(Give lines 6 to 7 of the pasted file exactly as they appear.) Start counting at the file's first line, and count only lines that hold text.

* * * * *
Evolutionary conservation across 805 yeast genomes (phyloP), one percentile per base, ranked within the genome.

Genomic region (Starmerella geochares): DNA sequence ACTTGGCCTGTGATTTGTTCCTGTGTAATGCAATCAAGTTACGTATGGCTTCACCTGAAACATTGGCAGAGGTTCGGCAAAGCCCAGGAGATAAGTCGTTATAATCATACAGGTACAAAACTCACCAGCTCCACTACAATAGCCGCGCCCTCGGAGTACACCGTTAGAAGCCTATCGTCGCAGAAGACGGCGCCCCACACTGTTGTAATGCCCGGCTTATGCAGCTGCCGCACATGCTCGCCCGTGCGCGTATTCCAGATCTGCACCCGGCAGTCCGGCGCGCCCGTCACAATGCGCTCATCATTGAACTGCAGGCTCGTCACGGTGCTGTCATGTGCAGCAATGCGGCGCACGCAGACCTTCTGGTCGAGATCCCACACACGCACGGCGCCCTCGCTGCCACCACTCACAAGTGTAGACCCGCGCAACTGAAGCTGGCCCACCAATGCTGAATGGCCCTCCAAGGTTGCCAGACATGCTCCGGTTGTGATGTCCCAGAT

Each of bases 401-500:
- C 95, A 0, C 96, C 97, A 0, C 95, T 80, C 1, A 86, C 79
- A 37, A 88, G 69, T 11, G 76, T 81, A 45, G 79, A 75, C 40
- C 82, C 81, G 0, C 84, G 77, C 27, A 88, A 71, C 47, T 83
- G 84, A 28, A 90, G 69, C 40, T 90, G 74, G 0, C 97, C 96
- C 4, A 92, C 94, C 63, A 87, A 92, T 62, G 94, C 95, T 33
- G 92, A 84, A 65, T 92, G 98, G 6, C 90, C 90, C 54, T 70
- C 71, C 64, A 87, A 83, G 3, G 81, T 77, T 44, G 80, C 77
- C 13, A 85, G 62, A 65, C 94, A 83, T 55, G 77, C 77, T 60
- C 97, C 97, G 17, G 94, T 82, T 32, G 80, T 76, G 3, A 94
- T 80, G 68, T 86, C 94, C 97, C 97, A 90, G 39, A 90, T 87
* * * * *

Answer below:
- C 82, C 81, G 0, C 84, G 77, C 27, A 88, A 71, C 47, T 83
- G 84, A 28, A 90, G 69, C 40, T 90, G 74, G 0, C 97, C 96